But Murdaugh’s attorneys were adamant that they had met the high standard set by the court to prove that Hill had tampered with the jury. The testimony of “Juror Z” alone was enough to prove prejudice, they argued.

“Did it affect your finding of guilty in this case? She said ‘yes.’ That’s prejudice your honor,” Griffin said.

In giving her ruling, Toal said she found Hill “not completely credible” and believed that “Mrs. Hill was attracted by the siren call of celebrity.”

“I find that (Hill) stated to the Clerk of Court Rhonda McElveen and others her desire for a guilty verdict because it would sell books. She made comments about Murdaugh’s demanor as he testified, and she made some of those comments before he testified to at least one and maybe other jurors,” Toal said.

However, the judge said, the defense did not prove that those comments had actually prejudiced any jurors to deliver a guilty verdict.

“Did Clerk of Court Hill’s comments have any impact on the verdict of the jury? I find that the answer to this question is ‘no,’” Toal said. “Each member of this jury took their involuntary assignment very seriously. They obeyed the instructions of the court. They obeyed their oath. These good and decent citizens of Colleton County stood to their duty and rendered their verdict without fare or favor. It was a difficult task.”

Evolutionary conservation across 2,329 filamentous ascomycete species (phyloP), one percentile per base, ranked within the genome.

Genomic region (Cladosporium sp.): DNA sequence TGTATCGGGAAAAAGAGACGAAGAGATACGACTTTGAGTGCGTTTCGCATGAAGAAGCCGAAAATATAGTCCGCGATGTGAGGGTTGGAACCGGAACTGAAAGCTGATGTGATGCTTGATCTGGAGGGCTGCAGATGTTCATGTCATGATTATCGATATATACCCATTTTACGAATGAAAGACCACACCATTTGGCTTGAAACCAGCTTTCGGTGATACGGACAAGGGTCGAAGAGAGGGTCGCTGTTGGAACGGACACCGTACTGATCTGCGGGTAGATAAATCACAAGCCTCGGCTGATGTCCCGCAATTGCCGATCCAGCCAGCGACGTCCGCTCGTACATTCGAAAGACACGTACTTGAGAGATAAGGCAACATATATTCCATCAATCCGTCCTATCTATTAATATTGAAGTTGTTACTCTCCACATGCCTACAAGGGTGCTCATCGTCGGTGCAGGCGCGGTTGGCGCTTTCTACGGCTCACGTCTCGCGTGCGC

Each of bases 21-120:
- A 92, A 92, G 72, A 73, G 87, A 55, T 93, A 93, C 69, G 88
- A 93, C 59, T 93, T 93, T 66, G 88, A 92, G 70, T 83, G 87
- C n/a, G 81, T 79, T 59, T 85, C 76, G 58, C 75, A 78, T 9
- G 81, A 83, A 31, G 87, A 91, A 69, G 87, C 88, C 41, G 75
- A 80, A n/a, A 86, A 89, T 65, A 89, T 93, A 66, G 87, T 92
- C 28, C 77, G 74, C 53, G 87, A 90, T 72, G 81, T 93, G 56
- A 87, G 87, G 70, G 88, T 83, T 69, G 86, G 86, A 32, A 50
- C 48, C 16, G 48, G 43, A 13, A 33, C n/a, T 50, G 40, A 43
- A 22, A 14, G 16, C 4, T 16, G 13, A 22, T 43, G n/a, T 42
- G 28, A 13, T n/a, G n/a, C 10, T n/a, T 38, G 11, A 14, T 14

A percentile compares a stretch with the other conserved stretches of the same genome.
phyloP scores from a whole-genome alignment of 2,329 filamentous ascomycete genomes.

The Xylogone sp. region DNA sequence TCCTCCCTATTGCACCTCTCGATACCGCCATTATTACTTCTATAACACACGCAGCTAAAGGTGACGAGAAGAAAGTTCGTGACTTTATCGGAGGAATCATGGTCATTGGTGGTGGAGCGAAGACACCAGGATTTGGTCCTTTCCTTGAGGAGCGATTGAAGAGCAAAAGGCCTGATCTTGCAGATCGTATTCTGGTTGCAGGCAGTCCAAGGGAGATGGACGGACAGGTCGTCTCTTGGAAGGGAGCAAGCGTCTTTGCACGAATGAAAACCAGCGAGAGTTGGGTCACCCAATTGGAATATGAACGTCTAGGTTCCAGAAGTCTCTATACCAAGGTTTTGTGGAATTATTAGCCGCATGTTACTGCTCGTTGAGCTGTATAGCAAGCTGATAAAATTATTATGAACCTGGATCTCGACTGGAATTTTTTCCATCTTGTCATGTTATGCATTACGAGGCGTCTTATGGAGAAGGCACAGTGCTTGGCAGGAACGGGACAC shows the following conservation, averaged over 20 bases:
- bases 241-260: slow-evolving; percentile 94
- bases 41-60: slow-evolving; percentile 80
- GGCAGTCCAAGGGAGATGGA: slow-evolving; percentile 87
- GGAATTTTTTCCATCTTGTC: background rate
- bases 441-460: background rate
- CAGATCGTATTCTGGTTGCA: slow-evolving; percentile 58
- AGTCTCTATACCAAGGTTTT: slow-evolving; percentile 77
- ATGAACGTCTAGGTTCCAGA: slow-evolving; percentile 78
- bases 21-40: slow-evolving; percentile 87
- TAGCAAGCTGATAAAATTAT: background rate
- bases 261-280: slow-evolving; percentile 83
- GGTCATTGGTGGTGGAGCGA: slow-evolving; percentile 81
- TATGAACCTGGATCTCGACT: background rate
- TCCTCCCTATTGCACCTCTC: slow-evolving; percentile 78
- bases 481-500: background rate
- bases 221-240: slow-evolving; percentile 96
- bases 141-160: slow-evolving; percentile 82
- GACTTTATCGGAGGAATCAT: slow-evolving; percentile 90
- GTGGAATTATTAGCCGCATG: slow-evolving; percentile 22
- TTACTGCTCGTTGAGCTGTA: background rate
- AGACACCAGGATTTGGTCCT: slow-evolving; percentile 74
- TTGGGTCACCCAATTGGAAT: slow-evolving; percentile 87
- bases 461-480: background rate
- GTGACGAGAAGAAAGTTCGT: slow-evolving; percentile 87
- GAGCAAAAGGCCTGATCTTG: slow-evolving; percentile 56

In a statement issued following Toal’s ruling, South Carolina Attorney General Alan Wilson said that the process vindicated their case. “After that thorough investigation, and a fair public hearing, it is clear that Alex Murdaugh’s convictions for the murders of Maggie and Paul are based solely upon the facts and evidence of the case. It is time to move on and forward.”

Despite harsh words from Toal about their client, attorneys for Hill, Will Lewis and state Rep. Justin Bamberg, a Bamberg Democrat, also portrayed Monday’s hearing as a win for their client, writing, “Justice Toal described Becky Hill’s alleged comments at the center of Murdaugh’s defense counsel’s argument as ‘fleeting’ and that any interaction she had with jurors in no way influenced their collective decision on the facts of the case.”

Toal’s ruling even offered Murdaugh’s defense attorneys a glimmer of hope. “We feel vindicated on the facts,” said Griffin at a press conference outside the courthouse. “The law is unsettled.”